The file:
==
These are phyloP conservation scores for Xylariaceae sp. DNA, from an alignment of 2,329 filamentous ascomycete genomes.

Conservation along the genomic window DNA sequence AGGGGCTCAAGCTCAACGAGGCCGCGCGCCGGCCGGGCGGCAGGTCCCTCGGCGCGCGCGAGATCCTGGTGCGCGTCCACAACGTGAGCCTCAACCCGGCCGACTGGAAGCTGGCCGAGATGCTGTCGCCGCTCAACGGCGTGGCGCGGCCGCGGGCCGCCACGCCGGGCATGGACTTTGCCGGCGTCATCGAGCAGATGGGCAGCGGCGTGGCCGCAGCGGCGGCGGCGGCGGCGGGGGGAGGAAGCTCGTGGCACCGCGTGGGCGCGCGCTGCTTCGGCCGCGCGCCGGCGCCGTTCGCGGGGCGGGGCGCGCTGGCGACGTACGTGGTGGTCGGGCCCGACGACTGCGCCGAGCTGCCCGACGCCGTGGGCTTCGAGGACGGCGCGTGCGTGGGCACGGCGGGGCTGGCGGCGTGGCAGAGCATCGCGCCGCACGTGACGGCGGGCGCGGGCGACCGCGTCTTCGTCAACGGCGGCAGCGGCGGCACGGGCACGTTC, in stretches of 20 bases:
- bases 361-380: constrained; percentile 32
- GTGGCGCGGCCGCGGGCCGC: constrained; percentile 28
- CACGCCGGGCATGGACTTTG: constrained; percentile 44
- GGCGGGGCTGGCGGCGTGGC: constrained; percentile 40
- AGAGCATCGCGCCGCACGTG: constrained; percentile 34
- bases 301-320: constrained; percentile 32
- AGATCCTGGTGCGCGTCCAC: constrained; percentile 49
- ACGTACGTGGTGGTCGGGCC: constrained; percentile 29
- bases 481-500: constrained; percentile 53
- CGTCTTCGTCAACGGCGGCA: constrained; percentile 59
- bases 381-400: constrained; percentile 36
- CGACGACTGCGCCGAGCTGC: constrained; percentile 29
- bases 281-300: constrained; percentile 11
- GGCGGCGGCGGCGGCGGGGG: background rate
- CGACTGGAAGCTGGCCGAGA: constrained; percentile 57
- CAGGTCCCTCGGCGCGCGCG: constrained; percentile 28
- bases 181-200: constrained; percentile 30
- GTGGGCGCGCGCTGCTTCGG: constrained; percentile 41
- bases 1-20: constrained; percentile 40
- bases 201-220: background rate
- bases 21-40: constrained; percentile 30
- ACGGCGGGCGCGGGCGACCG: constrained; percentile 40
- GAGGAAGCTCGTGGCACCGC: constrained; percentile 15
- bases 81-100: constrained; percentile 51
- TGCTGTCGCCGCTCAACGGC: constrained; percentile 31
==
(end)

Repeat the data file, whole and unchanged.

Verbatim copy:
These are phyloP conservation scores for Xylariaceae sp. DNA, from an alignment of 2,329 filamentous ascomycete genomes.

Conservation along the genomic window DNA sequence AGGGGCTCAAGCTCAACGAGGCCGCGCGCCGGCCGGGCGGCAGGTCCCTCGGCGCGCGCGAGATCCTGGTGCGCGTCCACAACGTGAGCCTCAACCCGGCCGACTGGAAGCTGGCCGAGATGCTGTCGCCGCTCAACGGCGTGGCGCGGCCGCGGGCCGCCACGCCGGGCATGGACTTTGCCGGCGTCATCGAGCAGATGGGCAGCGGCGTGGCCGCAGCGGCGGCGGCGGCGGCGGGGGGAGGAAGCTCGTGGCACCGCGTGGGCGCGCGCTGCTTCGGCCGCGCGCCGGCGCCGTTCGCGGGGCGGGGCGCGCTGGCGACGTACGTGGTGGTCGGGCCCGACGACTGCGCCGAGCTGCCCGACGCCGTGGGCTTCGAGGACGGCGCGTGCGTGGGCACGGCGGGGCTGGCGGCGTGGCAGAGCATCGCGCCGCACGTGACGGCGGGCGCGGGCGACCGCGTCTTCGTCAACGGCGGCAGCGGCGGCACGGGCACGTTC, in stretches of 20 bases:
- bases 361-380: constrained; percentile 32
- GTGGCGCGGCCGCGGGCCGC: constrained; percentile 28
- CACGCCGGGCATGGACTTTG: constrained; percentile 44
- GGCGGGGCTGGCGGCGTGGC: constrained; percentile 40
- AGAGCATCGCGCCGCACGTG: constrained; percentile 34
- bases 301-320: constrained; percentile 32
- AGATCCTGGTGCGCGTCCAC: constrained; percentile 49
- ACGTACGTGGTGGTCGGGCC: constrained; percentile 29
- bases 481-500: constrained; percentile 53
- CGTCTTCGTCAACGGCGGCA: constrained; percentile 59
- bases 381-400: constrained; percentile 36
- CGACGACTGCGCCGAGCTGC: constrained; percentile 29
- bases 281-300: constrained; percentile 11
- GGCGGCGGCGGCGGCGGGGG: background rate
- CGACTGGAAGCTGGCCGAGA: constrained; percentile 57
- CAGGTCCCTCGGCGCGCGCG: constrained; percentile 28
- bases 181-200: constrained; percentile 30
- GTGGGCGCGCGCTGCTTCGG: constrained; percentile 41
- bases 1-20: constrained; percentile 40
- bases 201-220: background rate
- bases 21-40: constrained; percentile 30
- ACGGCGGGCGCGGGCGACCG: constrained; percentile 40
- GAGGAAGCTCGTGGCACCGC: constrained; percentile 15
- bases 81-100: constrained; percentile 51
- TGCTGTCGCCGCTCAACGGC: constrained; percentile 31